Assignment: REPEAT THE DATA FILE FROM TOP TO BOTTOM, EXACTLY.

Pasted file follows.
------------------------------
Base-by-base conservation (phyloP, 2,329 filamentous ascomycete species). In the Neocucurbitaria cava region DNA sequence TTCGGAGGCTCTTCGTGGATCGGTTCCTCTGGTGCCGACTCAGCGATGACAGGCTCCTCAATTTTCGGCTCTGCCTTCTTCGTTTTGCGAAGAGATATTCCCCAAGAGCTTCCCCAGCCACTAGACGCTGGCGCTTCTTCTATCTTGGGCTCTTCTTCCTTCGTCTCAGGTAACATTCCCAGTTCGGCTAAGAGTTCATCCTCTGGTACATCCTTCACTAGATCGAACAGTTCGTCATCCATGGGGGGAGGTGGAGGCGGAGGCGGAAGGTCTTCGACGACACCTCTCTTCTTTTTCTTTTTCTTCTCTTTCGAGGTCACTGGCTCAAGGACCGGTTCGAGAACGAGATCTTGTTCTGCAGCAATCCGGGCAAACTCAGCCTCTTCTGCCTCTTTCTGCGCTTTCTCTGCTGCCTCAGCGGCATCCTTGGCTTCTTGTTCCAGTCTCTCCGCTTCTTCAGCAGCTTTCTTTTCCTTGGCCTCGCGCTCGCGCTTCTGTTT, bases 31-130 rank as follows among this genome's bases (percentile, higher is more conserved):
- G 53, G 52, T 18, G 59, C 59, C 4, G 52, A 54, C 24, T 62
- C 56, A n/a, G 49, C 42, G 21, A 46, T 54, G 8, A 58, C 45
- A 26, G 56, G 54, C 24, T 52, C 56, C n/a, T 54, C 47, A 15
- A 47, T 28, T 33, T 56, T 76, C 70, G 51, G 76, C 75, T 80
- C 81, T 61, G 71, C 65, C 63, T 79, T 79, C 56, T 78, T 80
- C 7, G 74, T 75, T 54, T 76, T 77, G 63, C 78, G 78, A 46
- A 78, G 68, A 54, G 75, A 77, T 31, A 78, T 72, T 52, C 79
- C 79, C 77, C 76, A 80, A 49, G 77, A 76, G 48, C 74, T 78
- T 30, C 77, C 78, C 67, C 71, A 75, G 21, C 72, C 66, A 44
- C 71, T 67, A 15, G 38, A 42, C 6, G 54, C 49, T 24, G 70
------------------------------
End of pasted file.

Base-by-base conservation (phyloP, 2,329 filamentous ascomycete species). In the Neocucurbitaria cava region DNA sequence TTCGGAGGCTCTTCGTGGATCGGTTCCTCTGGTGCCGACTCAGCGATGACAGGCTCCTCAATTTTCGGCTCTGCCTTCTTCGTTTTGCGAAGAGATATTCCCCAAGAGCTTCCCCAGCCACTAGACGCTGGCGCTTCTTCTATCTTGGGCTCTTCTTCCTTCGTCTCAGGTAACATTCCCAGTTCGGCTAAGAGTTCATCCTCTGGTACATCCTTCACTAGATCGAACAGTTCGTCATCCATGGGGGGAGGTGGAGGCGGAGGCGGAAGGTCTTCGACGACACCTCTCTTCTTTTTCTTTTTCTTCTCTTTCGAGGTCACTGGCTCAAGGACCGGTTCGAGAACGAGATCTTGTTCTGCAGCAATCCGGGCAAACTCAGCCTCTTCTGCCTCTTTCTGCGCTTTCTCTGCTGCCTCAGCGGCATCCTTGGCTTCTTGTTCCAGTCTCTCCGCTTCTTCAGCAGCTTTCTTTTCCTTGGCCTCGCGCTCGCGCTTCTGTTT, bases 31-130 rank as follows among this genome's bases (percentile, higher is more conserved):
- G 53, G 52, T 18, G 59, C 59, C 4, G 52, A 54, C 24, T 62
- C 56, A n/a, G 49, C 42, G 21, A 46, T 54, G 8, A 58, C 45
- A 26, G 56, G 54, C 24, T 52, C 56, C n/a, T 54, C 47, A 15
- A 47, T 28, T 33, T 56, T 76, C 70, G 51, G 76, C 75, T 80
- C 81, T 61, G 71, C 65, C 63, T 79, T 79, C 56, T 78, T 80
- C 7, G 74, T 75, T 54, T 76, T 77, G 63, C 78, G 78, A 46
- A 78, G 68, A 54, G 75, A 77, T 31, A 78, T 72, T 52, C 79
- C 79, C 77, C 76, A 80, A 49, G 77, A 76, G 48, C 74, T 78
- T 30, C 77, C 78, C 67, C 71, A 75, G 21, C 72, C 66, A 44
- C 71, T 67, A 15, G 38, A 42, C 6, G 54, C 49, T 24, G 70